Tuesday, May 26, 2009

To Boldly Go: Part V, Socialism In Star Trek

I still have posts to finish on Voyager, Enterprise, and all the Trek feature films, but this was another big one that I figured was worth every Trek fan's time. A few weeks ago in the days leading up to the new film's release, Trek fan and law prof Ilya Somin asked on the Volokh Conspiracy blog, When and Why did the Federation Turn Socialist? The nature of the political system of the Star Trek universe and the political economy in particular has always been an intriguing subject for discussion amongst Trek fans, probably because we were never given much, other than veiled hints of democracy and similar platitudes. We did see the Federation President and the Federation Council on occasion, but we never saw elections, never heard a word on the legislative process, and never once saw a glimpse of the non-Starfleet legal system. In addition to the blog post above, Somin has previously written a piece on the topic in National Review in 2007 entitled Mamas, Don’t Let Your Babies Grow Up to Be Federation Tax Collectors.

Both are well worth the read for Trek fans with any interest in politics, but to a certain extent, I take issue with the earnest tone of the pieces and many of the commenters. It's meaningful that a program with over 700 hour long episodes amongst five series never actually deals with the economic and political system that holds the Federation together and rather than debate the few scraps of information thrown our way, the starting point should be Star Trek's overarching philosophy. Star Trek is about a future where man has abolished material want and need, but the Federation isn't so much socialist as it is a post-scarcity utopia.

The Star Trek captains love their lines about how earth has eliminated war, poverty, and hunger and it's those last two that are key. Whatever the writers may want to say about humanity finally deciding to care about one another (as in DS9's Past Tense), the most important element in eliminating hunger and poverty in the Trek universe seems to have been technology. The Next Generation introduced the matter replicator, where food, clothing, and other essential (and non-essential items) can be instantaneously assembled from their basic atomic building blocks. In a time of plenty, materialism is essentially just a thing of the past. The few "things" we see our characters prize have emotional value- gifts, antiques, and hand-crafted items.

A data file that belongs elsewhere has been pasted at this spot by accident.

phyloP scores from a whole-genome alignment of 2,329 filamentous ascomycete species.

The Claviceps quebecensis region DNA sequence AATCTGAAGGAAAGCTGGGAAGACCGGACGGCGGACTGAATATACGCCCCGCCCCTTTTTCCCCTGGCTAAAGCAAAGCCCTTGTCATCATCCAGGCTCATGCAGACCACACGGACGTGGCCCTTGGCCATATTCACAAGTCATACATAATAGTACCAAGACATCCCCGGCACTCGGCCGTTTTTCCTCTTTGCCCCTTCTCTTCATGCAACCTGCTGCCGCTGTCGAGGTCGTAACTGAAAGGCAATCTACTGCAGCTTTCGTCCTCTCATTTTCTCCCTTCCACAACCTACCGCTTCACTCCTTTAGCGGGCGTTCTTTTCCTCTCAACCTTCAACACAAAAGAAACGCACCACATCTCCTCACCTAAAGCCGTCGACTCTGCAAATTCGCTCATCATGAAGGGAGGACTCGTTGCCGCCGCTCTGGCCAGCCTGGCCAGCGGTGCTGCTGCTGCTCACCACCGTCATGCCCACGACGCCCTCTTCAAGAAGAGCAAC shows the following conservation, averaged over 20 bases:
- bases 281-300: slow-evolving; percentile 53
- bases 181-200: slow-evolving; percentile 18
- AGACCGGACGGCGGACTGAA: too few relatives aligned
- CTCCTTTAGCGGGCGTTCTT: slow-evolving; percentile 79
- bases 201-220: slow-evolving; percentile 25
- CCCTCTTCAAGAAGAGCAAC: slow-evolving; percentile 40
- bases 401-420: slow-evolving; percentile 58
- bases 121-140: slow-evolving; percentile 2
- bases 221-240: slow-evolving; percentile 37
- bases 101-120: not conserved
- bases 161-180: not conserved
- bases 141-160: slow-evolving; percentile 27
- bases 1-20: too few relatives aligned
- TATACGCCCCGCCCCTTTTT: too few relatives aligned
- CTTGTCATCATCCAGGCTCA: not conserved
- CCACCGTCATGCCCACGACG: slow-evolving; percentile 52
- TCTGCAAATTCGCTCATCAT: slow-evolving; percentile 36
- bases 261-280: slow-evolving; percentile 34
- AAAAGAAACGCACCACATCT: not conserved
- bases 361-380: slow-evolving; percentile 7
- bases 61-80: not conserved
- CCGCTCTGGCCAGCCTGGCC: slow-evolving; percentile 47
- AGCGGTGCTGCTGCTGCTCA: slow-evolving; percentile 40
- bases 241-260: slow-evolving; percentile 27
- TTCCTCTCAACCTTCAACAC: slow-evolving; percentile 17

The key to Star Trek is we don't see the nitty gritty of how the non-Star Fleet world operates. Sisko's father has a restaurant and Picard's brother has a vineyard, but we never see how these businesses are conducted. No money must mean no taxes, so I suppose that means these folks would conduct their business any way they want to. Perhaps most of what they need to conduct their business is presumably provided by the government or acquired through barter, but the fact is, we just don't know. Star Trek was never designed for us to know that sort of thing, because even with the technological innovations, they can't exactly say, "here's the perfect government and political economy as part of our fictional show in the future." If they were to give us specifics, those specifics would doubtlessly be mind-blowingly stupid.

Star Trek's positive view of the future works precisely because we don't get a real sense of political economy. There are certainly socialist elements to the Federation government of Star Trek, but more important than the government is the idea that huamnkind itself has evolved beyond the petty disputes of today's world. However left-leaning the Star Trek writers have been, they've always been smart enough to avoid lauding particular political systems. In fact, while one could argue the socialism implicit in the background of Trek, one could also argue a more ever present recognition of individuality and the rights of the individual. For all Captain Picard's posturing about their being no money in the 24th century, his real point is that the end of materialism has enabled mankind to better itself and permit individuals to fulfill their own dreams without regard to the sorts of material worries we have today. Again, how this works out in practice isn't clear, but that isn't really the point.

Ultimately what Star Trek has to say about human nature and what humankind's potential actually is says far more about the shows politics than any of the more specific mentions on screen. As any middling political thinker can tell you, political philosophy tends to start and end with our views of human nature. If you can accept what Trek says about the evolving nature of man, than the ultimate structure of government, whatever it may be, is supposed to be the logical extension of that political philosophy. It's a deeper point, one larger then I'd have time for in this little blog, but it's a step removed from the question of Star Trek's socialism.


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